Ducret, a tenant in Riverview, said this was his first home purchase.
“I’m actually a reiki practitioner, but I have to say that these are savings from previous jobs. I was in banking before.
Underbids Steven Baillie and Pamela McMillan, who sold their home in January, said they were at peace with missing out on the property as they were confident the market was also in their favor.
“Even over the last two or three months, we’ve seen a change, not just in the prices, but in the guides that are also becoming a bit more realistic,” McMillan said.
The couple, who are now renting in Denistone East, are happy to wait to find the house at the right price.
“We are hustling a lot more [by agents] … things are changing,” Baillie said.
“We are seeing a flood of stock notifications. If you take four, five or six weeks ago, it was rare.
“We could have bid like crazy and won, but that’s where business and emotion have to come together.”
George Gialouris of CobdenHayson Lane Cove said while the property could have fetched $2.7million two months ago, sellers were being realistic and smart.
“You have to be nimble in this market…the market is down and interest rates are going up. The market could fall further, but that’s an unknown,” Gialouris said.
The property was last traded in 1987 for $195,000, records show, with the price having increased 13 times since.
Ryde’s median home price rose 30.3% to $2.15 million in the year to March 2022 on domain data.
At Concord, only two valuers signed up to bid on 7 Kingston Avenue, which was guided to $3.7 million.
The bidding started at $3.4 million and after 10 bids the hammer fell to $3.8 million. The reserve was $3.9 million.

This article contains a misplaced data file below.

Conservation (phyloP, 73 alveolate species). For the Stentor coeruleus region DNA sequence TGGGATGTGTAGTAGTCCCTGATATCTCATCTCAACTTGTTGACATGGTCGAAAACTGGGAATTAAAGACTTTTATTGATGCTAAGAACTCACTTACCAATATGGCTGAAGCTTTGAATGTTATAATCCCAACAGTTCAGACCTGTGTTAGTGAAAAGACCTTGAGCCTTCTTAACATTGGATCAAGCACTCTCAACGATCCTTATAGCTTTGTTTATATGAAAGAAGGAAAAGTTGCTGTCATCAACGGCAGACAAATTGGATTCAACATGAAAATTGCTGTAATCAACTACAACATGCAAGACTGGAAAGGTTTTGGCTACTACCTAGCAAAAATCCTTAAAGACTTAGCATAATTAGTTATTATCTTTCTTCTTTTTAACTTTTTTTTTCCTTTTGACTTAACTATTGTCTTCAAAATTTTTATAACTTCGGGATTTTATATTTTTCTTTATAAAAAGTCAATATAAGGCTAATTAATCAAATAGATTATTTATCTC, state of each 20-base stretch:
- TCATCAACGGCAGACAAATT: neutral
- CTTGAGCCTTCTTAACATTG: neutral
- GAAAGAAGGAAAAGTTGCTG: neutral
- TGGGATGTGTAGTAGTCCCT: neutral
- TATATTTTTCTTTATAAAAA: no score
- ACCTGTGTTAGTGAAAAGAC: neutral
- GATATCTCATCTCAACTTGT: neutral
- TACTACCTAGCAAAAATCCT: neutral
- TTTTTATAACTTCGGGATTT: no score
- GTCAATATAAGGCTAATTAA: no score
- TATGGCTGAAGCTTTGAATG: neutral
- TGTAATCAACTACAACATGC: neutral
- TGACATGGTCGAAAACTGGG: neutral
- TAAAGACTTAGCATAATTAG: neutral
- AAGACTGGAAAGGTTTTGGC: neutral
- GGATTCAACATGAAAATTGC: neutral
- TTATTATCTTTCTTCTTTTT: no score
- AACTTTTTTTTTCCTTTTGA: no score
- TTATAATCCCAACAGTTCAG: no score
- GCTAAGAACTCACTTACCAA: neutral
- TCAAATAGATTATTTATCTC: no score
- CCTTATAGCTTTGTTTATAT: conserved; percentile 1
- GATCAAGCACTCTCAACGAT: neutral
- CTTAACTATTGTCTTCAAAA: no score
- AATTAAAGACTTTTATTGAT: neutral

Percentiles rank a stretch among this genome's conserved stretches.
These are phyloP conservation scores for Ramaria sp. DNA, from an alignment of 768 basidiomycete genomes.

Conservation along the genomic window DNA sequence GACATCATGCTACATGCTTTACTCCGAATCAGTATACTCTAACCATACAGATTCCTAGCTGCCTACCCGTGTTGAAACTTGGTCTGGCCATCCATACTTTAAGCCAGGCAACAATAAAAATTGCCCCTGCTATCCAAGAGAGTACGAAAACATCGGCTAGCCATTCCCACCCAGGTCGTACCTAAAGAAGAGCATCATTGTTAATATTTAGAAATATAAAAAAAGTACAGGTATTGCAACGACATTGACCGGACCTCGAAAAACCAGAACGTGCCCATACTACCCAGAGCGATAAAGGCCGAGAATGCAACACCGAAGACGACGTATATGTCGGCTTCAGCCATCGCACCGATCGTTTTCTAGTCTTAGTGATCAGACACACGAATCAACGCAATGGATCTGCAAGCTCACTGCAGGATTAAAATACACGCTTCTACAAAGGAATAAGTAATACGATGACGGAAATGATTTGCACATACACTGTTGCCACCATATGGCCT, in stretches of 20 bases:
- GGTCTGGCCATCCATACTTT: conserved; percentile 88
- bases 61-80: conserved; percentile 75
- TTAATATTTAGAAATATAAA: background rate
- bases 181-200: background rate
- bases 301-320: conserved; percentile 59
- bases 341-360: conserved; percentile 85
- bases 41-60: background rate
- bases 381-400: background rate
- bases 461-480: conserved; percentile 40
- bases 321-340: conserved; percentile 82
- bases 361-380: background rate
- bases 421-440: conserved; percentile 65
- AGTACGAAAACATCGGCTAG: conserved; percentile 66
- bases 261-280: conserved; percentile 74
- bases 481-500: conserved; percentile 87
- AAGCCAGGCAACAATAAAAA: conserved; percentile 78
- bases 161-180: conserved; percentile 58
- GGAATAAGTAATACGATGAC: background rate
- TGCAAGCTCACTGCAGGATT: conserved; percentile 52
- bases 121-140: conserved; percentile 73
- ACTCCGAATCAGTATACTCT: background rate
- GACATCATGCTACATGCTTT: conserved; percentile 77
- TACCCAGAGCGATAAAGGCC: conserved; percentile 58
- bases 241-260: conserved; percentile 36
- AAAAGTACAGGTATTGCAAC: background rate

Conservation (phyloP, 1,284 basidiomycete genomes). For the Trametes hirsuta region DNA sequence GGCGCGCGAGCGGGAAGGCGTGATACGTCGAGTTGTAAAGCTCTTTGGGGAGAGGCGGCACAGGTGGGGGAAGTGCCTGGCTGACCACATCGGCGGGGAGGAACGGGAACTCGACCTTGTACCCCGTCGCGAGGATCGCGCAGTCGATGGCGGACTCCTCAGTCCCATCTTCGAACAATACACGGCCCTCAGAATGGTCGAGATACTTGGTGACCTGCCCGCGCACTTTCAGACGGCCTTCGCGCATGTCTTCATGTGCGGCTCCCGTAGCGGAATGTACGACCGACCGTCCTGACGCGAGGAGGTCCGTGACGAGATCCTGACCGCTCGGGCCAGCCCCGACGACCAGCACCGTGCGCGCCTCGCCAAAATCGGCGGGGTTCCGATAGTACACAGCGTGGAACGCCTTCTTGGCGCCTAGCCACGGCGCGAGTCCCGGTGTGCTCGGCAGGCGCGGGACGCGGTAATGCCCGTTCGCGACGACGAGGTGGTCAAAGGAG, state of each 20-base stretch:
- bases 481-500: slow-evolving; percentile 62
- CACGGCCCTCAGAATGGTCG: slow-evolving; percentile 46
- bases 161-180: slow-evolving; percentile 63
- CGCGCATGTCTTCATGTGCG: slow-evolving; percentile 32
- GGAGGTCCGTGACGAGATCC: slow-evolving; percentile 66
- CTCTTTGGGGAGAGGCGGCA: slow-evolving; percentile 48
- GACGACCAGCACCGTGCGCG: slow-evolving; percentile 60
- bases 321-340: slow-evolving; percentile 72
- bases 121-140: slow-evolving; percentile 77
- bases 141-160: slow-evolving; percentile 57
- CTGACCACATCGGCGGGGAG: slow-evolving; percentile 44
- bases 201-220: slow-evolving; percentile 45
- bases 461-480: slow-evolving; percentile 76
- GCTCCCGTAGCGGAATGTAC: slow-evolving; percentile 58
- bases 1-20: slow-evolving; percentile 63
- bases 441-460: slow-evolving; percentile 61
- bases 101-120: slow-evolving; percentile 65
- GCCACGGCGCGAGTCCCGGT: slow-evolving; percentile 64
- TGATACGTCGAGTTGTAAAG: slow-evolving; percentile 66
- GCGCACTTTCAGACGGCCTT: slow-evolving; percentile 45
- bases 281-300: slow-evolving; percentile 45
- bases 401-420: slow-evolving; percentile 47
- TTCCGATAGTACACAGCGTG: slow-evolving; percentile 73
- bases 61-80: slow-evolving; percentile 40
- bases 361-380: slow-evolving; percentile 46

Cooley Auctions auctioneer Michael Garofolo said the seller was realistic and happy to meet the market that day.
“We had the two best buyers there who wanted it… [the buyers and vendors] ended up meeting in the middle and closing the deal, and that represents a good result and a fair price,” said Garofolo, adding that more suppliers should do the same.
“By saying that, I’m not implying that they have to lower their price to sell – they put in some juice, fat or cream that may have been there a few months ago.
“Even though we may not be at the top of the market when you look at the last 12 or 24 months, you’ve seen unprecedented capital growth, so you still see good prices.”
The property last traded in 1998 for $390,000, records show, with the price rising almost tenfold since then.
Concord’s median home price rose 25.7% to $2,715,000 in the past year to March.
In Freshwater, a first-time homebuyer couple purchased a two-bedroom unit at 1/46 Wyndora Avenue for $1.33 million.
Four parties registered to bid, but only half participated in the auction, which started at $1.25 million, right in the price guide and reserve, and ended quickly.
Michelle Galletti of Cunninghams Real Estate said the defunct estate could have sold for $1.5million at the same time last year.
“It’s a good result so far, it’s definitely gone,” Galletti said, adding that interest rate uncertainty was a drag on the market.
She said that while this home had differentiating features such as a yard, an enclosed garage and proximity to the beach, standard stock units “suffered” more.
The unit last traded at $425,000 in 2002, records show the price has nearly tripled in 20 years.
The median freshwater unit rose 19.1% to $1.12 million in the year to March 2022.
In Hurstville, 10 buyers registered to bid on a newly completed six-bedroom home at 22 Smiths Avenue.
Bidding started at $2.8 million and six buyers made offers. It sold to a local buyer upgrading another home for $3,535,000. The reserve was $3.5 million.
Ray White Hurstville sales agent Allen Yan said the market was definitely changing, but appraisers were able to trade in their existing properties.
“All of the bidders who came today had an existing home on the market, so if they buy this one and sell theirs, the gap isn’t big,” Yan said.
“Even if the market moves, if you’re selling and buying at the same time, the market doesn’t really matter.”
The property last sold for $890,000 in 2013, records show, with the price nearly quadrupling in less than a decade. The median home price in Hurstville rose 20.8% to $1,751,500 in the year ending March.